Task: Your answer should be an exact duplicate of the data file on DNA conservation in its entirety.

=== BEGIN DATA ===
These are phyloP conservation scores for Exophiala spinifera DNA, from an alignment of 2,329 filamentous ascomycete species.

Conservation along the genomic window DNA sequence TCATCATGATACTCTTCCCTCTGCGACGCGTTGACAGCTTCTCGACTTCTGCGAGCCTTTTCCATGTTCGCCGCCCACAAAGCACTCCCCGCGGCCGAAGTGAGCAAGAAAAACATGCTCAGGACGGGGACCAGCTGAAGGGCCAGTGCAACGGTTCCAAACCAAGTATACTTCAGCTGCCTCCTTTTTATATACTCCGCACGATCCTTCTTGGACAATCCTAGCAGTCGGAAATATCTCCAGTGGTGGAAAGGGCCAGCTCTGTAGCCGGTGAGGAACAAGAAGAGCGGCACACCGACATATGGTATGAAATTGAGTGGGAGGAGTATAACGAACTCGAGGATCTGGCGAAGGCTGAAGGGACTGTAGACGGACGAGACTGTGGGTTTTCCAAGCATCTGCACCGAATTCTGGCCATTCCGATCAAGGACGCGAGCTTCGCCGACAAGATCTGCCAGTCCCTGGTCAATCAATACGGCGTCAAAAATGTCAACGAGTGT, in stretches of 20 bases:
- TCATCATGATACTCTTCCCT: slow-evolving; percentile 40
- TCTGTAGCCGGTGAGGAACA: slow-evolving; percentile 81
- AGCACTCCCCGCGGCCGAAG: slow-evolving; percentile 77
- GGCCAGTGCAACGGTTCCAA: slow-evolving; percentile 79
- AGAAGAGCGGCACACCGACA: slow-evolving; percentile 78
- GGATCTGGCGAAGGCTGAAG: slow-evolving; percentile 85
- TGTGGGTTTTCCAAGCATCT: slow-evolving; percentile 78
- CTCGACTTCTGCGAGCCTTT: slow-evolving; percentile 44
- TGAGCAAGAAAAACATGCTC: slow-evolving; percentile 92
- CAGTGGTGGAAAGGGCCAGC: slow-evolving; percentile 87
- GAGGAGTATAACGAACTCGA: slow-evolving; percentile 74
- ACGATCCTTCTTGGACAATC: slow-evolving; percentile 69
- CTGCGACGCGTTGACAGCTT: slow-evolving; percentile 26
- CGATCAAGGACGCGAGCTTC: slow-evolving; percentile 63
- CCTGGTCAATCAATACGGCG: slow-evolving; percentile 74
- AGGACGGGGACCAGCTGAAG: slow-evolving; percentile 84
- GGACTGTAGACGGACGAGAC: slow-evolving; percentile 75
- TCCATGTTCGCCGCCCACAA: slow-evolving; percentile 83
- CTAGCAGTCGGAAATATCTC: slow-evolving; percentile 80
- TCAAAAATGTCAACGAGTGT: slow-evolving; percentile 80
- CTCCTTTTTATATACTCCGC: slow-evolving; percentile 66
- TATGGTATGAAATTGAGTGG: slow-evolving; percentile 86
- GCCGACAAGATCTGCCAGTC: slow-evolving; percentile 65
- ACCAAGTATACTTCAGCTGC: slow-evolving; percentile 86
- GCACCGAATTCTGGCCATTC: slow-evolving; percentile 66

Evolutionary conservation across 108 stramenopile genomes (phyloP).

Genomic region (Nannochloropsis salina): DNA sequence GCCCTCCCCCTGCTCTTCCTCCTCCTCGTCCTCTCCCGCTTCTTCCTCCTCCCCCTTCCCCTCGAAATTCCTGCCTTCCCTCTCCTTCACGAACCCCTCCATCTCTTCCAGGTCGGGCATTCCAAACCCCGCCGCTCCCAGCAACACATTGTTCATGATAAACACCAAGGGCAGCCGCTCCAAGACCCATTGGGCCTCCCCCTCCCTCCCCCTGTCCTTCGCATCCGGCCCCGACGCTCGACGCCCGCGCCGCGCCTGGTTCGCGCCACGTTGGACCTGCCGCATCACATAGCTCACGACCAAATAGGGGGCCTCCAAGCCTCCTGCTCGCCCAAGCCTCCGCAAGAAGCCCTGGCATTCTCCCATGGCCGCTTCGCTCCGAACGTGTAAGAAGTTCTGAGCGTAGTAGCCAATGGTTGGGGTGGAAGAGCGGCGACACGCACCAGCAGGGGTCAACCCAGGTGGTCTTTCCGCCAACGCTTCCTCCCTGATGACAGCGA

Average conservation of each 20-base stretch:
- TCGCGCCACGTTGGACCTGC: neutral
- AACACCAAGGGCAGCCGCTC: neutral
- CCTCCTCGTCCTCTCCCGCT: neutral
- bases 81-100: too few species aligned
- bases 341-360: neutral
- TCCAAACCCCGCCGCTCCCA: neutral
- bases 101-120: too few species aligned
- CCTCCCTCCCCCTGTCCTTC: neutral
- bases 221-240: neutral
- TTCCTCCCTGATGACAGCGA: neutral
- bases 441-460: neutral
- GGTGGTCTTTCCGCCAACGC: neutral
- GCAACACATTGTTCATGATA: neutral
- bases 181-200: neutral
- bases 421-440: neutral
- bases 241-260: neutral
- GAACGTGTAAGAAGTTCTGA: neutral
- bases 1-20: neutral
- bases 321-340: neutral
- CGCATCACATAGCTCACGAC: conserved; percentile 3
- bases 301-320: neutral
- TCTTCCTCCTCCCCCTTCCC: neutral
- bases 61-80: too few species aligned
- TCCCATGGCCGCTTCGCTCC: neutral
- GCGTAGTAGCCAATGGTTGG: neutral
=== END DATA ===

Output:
These are phyloP conservation scores for Exophiala spinifera DNA, from an alignment of 2,329 filamentous ascomycete species.

Conservation along the genomic window DNA sequence TCATCATGATACTCTTCCCTCTGCGACGCGTTGACAGCTTCTCGACTTCTGCGAGCCTTTTCCATGTTCGCCGCCCACAAAGCACTCCCCGCGGCCGAAGTGAGCAAGAAAAACATGCTCAGGACGGGGACCAGCTGAAGGGCCAGTGCAACGGTTCCAAACCAAGTATACTTCAGCTGCCTCCTTTTTATATACTCCGCACGATCCTTCTTGGACAATCCTAGCAGTCGGAAATATCTCCAGTGGTGGAAAGGGCCAGCTCTGTAGCCGGTGAGGAACAAGAAGAGCGGCACACCGACATATGGTATGAAATTGAGTGGGAGGAGTATAACGAACTCGAGGATCTGGCGAAGGCTGAAGGGACTGTAGACGGACGAGACTGTGGGTTTTCCAAGCATCTGCACCGAATTCTGGCCATTCCGATCAAGGACGCGAGCTTCGCCGACAAGATCTGCCAGTCCCTGGTCAATCAATACGGCGTCAAAAATGTCAACGAGTGT, in stretches of 20 bases:
- TCATCATGATACTCTTCCCT: slow-evolving; percentile 40
- TCTGTAGCCGGTGAGGAACA: slow-evolving; percentile 81
- AGCACTCCCCGCGGCCGAAG: slow-evolving; percentile 77
- GGCCAGTGCAACGGTTCCAA: slow-evolving; percentile 79
- AGAAGAGCGGCACACCGACA: slow-evolving; percentile 78
- GGATCTGGCGAAGGCTGAAG: slow-evolving; percentile 85
- TGTGGGTTTTCCAAGCATCT: slow-evolving; percentile 78
- CTCGACTTCTGCGAGCCTTT: slow-evolving; percentile 44
- TGAGCAAGAAAAACATGCTC: slow-evolving; percentile 92
- CAGTGGTGGAAAGGGCCAGC: slow-evolving; percentile 87
- GAGGAGTATAACGAACTCGA: slow-evolving; percentile 74
- ACGATCCTTCTTGGACAATC: slow-evolving; percentile 69
- CTGCGACGCGTTGACAGCTT: slow-evolving; percentile 26
- CGATCAAGGACGCGAGCTTC: slow-evolving; percentile 63
- CCTGGTCAATCAATACGGCG: slow-evolving; percentile 74
- AGGACGGGGACCAGCTGAAG: slow-evolving; percentile 84
- GGACTGTAGACGGACGAGAC: slow-evolving; percentile 75
- TCCATGTTCGCCGCCCACAA: slow-evolving; percentile 83
- CTAGCAGTCGGAAATATCTC: slow-evolving; percentile 80
- TCAAAAATGTCAACGAGTGT: slow-evolving; percentile 80
- CTCCTTTTTATATACTCCGC: slow-evolving; percentile 66
- TATGGTATGAAATTGAGTGG: slow-evolving; percentile 86
- GCCGACAAGATCTGCCAGTC: slow-evolving; percentile 65
- ACCAAGTATACTTCAGCTGC: slow-evolving; percentile 86
- GCACCGAATTCTGGCCATTC: slow-evolving; percentile 66

Evolutionary conservation across 108 stramenopile genomes (phyloP).

Genomic region (Nannochloropsis salina): DNA sequence GCCCTCCCCCTGCTCTTCCTCCTCCTCGTCCTCTCCCGCTTCTTCCTCCTCCCCCTTCCCCTCGAAATTCCTGCCTTCCCTCTCCTTCACGAACCCCTCCATCTCTTCCAGGTCGGGCATTCCAAACCCCGCCGCTCCCAGCAACACATTGTTCATGATAAACACCAAGGGCAGCCGCTCCAAGACCCATTGGGCCTCCCCCTCCCTCCCCCTGTCCTTCGCATCCGGCCCCGACGCTCGACGCCCGCGCCGCGCCTGGTTCGCGCCACGTTGGACCTGCCGCATCACATAGCTCACGACCAAATAGGGGGCCTCCAAGCCTCCTGCTCGCCCAAGCCTCCGCAAGAAGCCCTGGCATTCTCCCATGGCCGCTTCGCTCCGAACGTGTAAGAAGTTCTGAGCGTAGTAGCCAATGGTTGGGGTGGAAGAGCGGCGACACGCACCAGCAGGGGTCAACCCAGGTGGTCTTTCCGCCAACGCTTCCTCCCTGATGACAGCGA

Average conservation of each 20-base stretch:
- TCGCGCCACGTTGGACCTGC: neutral
- AACACCAAGGGCAGCCGCTC: neutral
- CCTCCTCGTCCTCTCCCGCT: neutral
- bases 81-100: too few species aligned
- bases 341-360: neutral
- TCCAAACCCCGCCGCTCCCA: neutral
- bases 101-120: too few species aligned
- CCTCCCTCCCCCTGTCCTTC: neutral
- bases 221-240: neutral
- TTCCTCCCTGATGACAGCGA: neutral
- bases 441-460: neutral
- GGTGGTCTTTCCGCCAACGC: neutral
- GCAACACATTGTTCATGATA: neutral
- bases 181-200: neutral
- bases 421-440: neutral
- bases 241-260: neutral
- GAACGTGTAAGAAGTTCTGA: neutral
- bases 1-20: neutral
- bases 321-340: neutral
- CGCATCACATAGCTCACGAC: conserved; percentile 3
- bases 301-320: neutral
- TCTTCCTCCTCCCCCTTCCC: neutral
- bases 61-80: too few species aligned
- TCCCATGGCCGCTTCGCTCC: neutral
- GCGTAGTAGCCAATGGTTGG: neutral